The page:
Turkey announces assassination of prominent Syrian Kurdish commander Sherwan Hassan
Turkish authorities announced on 17 December that they had assassinated Sherwan Hassan, a prominent Kurdish commander, in northeastern Syria in a continuation of its targeting of the Syrian Kurdish leadership.
Hassan, who helped found the Kurdish Self Defense Forces (HXP) in northeast Syria and was a member of the Deir az-Zour military council, was killed by an explosive device on 5 December after leaving a meeting with the international coalition to defeat the so-called Islamic State (IS).
In a statement after his death, the US-backed, Kurdish-led Syrian Democratic Forces (SDF) said that Hassan had a "pivotal role" in the organisation after IS was defeated and that he was a "clear target for hostile parties that do not want good for the region."
The Turkish National Intelligence Organisation (MIT) was responsible for the assassination of Hassan in Deir az-Zour, according to Anadolu Agency.
His assassination as Turkey carries out an intensified campaign against the SDF since a government building was bombed in Ankara on 1 October, which Turkey blamed on the Syrian group.
Turkey has since carried out extensive bombing on northeast Syria, hitting civilian infrastructure and killing 48, nine of whom were civilians, according to Qamishli-based Rojava Information Center.
Turkey views the SDF as an outgrowth of the Kurdistan Workers' Party, with which it has waged a 40-year-long civil war. It has pledged to push the Syrian Kurdish group away from its southern border.
In a November report, Human Rights Watch (HRW) said that Turkey appears to have "repeatedly failed to take necessary precautions to avoid civilian casualties" in its military operations in northeastern Syria.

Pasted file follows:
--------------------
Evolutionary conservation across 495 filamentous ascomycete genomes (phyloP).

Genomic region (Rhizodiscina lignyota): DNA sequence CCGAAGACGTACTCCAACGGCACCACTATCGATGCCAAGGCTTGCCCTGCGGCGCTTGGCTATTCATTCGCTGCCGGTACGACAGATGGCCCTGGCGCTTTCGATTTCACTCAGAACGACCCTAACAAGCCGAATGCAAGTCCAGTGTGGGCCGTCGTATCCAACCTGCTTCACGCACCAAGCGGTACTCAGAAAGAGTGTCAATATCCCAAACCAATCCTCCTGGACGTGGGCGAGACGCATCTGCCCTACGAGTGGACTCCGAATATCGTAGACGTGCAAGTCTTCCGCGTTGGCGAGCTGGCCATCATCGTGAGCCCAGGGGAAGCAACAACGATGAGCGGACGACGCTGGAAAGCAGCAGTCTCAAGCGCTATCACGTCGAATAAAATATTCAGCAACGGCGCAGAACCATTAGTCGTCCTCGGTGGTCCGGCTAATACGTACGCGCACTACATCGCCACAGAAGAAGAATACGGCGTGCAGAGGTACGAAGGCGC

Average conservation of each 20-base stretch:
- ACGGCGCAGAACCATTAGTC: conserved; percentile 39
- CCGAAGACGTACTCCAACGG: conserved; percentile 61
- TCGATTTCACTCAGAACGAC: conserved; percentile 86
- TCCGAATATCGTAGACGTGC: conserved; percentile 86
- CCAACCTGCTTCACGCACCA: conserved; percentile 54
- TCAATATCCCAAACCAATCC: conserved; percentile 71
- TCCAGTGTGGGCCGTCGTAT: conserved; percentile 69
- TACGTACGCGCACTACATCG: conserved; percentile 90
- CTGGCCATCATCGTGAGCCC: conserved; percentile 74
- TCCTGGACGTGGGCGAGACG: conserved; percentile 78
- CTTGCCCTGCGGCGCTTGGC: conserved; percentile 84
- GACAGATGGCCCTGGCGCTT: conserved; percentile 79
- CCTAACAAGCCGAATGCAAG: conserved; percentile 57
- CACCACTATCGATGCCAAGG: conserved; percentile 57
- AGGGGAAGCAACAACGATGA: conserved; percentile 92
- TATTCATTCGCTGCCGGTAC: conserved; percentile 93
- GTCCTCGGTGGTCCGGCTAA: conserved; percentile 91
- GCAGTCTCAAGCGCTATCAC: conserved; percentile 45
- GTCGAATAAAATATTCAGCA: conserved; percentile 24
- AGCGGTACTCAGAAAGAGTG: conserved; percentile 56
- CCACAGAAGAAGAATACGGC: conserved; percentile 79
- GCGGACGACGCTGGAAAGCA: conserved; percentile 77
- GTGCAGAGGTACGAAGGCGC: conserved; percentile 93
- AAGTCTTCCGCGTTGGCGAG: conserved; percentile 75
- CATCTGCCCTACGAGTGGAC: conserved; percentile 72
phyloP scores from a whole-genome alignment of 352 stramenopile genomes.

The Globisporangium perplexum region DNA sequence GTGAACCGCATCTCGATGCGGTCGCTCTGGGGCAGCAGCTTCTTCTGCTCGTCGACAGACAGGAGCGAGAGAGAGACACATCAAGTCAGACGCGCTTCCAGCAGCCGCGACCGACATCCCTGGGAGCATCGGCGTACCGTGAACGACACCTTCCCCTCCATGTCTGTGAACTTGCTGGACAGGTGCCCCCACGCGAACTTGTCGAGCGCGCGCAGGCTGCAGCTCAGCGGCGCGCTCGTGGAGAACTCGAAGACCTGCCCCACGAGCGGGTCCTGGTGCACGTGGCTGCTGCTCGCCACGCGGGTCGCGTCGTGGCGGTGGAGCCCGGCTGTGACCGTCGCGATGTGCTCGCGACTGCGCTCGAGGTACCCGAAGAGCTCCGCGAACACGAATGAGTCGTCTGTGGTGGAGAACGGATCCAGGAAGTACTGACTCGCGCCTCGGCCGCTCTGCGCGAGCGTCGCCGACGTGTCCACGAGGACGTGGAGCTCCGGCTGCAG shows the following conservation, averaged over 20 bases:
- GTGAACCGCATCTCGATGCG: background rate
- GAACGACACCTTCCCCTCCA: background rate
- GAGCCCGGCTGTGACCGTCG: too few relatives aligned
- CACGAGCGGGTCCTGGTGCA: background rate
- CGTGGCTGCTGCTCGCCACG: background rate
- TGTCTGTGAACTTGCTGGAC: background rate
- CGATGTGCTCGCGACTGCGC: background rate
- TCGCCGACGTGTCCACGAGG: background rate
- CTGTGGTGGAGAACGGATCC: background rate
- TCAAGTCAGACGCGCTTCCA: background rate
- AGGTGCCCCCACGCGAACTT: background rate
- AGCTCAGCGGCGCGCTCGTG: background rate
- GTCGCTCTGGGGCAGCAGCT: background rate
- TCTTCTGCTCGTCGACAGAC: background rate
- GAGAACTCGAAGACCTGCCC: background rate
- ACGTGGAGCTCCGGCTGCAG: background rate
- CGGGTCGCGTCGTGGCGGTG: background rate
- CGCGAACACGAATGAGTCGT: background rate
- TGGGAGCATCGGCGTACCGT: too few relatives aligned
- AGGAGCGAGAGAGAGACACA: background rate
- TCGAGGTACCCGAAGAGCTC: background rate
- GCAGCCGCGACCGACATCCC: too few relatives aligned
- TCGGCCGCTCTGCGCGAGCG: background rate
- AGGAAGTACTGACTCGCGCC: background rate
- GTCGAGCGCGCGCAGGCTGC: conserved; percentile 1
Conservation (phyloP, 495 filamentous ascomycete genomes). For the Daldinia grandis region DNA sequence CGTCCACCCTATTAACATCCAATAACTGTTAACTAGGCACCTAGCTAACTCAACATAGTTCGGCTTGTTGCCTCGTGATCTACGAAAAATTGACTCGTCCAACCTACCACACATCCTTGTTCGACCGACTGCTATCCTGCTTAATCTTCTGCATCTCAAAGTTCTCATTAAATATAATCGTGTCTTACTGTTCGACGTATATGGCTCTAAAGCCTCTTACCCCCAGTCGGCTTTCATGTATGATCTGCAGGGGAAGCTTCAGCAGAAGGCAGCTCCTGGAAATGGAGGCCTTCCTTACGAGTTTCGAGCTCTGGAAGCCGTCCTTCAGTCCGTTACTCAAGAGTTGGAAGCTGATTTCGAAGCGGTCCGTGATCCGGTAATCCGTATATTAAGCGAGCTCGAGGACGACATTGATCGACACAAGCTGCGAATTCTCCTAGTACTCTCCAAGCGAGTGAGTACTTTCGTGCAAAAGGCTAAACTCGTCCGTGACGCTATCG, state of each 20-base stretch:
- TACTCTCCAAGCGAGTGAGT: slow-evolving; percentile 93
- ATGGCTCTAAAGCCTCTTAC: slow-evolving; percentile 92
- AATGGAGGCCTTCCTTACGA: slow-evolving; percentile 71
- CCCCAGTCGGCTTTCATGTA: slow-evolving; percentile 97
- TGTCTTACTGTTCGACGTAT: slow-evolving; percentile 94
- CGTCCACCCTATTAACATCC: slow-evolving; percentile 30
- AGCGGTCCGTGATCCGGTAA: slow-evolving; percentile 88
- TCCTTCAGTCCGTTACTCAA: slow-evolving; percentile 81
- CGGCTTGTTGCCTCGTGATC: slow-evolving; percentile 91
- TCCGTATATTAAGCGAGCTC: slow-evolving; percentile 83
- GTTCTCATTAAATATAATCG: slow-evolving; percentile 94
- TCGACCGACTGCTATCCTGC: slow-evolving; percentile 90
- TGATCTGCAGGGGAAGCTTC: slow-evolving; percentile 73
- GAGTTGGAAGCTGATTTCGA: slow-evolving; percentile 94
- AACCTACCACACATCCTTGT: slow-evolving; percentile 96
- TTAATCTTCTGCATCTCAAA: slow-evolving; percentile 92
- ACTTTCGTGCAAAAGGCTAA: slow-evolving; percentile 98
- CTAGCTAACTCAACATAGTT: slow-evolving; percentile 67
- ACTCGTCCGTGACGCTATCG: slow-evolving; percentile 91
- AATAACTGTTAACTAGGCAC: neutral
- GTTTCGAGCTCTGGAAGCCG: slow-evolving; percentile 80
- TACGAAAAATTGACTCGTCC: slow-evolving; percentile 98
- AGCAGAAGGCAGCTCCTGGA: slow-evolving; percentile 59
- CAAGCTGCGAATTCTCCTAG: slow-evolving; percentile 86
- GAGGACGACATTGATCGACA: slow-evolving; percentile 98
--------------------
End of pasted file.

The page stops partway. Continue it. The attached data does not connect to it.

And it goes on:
Hassan's assassination is the latest in a string of Turkey's decapitation strategy, targeting high-ranking SDF officials.
Though the SDF lauded the Kurdish leader's "pivotal role" in the organisation, analysts said his loss would not substantially impact the group.
"While each leader imparts some influence, the SDF operates in a manner that mitigates the effects of losing commanders. They possess the capability to promptly replace them," Abdulla Hawez, a Syria and Middle East geopolitical analyst, told The New Arab.
Perhaps more significant than the assassination of the SDF itself is the fact that it took place in Deir az-Zour. The SDF has had consistent governance problems in Deir az-Zour, where Arab tribes have long complained of marginalisation under SDF rule.
Simmering resentment exploded into open conflict in late August when the arrest of a leader of the local Deir az-Zour military council led Arab tribes to lead a mutiny against the SDF. Tribal fighters launched an offensive against the Syrian Kurdish group, seizing control of several towns in the northeastern province.
The SDF managed to put down the rebellion, though sporadic battles have occurred since.
Fighting between the SDF and Arab tribes in Deir az-Zour has been fueled by various actors, including the Syrian regime and Iran, who have sheltered and armed tribal leaders.
"The recent reports of Turkish intelligence's involvement in the assassination of an SDF commander are a potentially new development, as Turkish activities were in [Deir az-Zour] not previously widespread," Hawez said.
"With tribal forces now openly hostile to the SDF, it is only logical for Turkey to offer support," he added.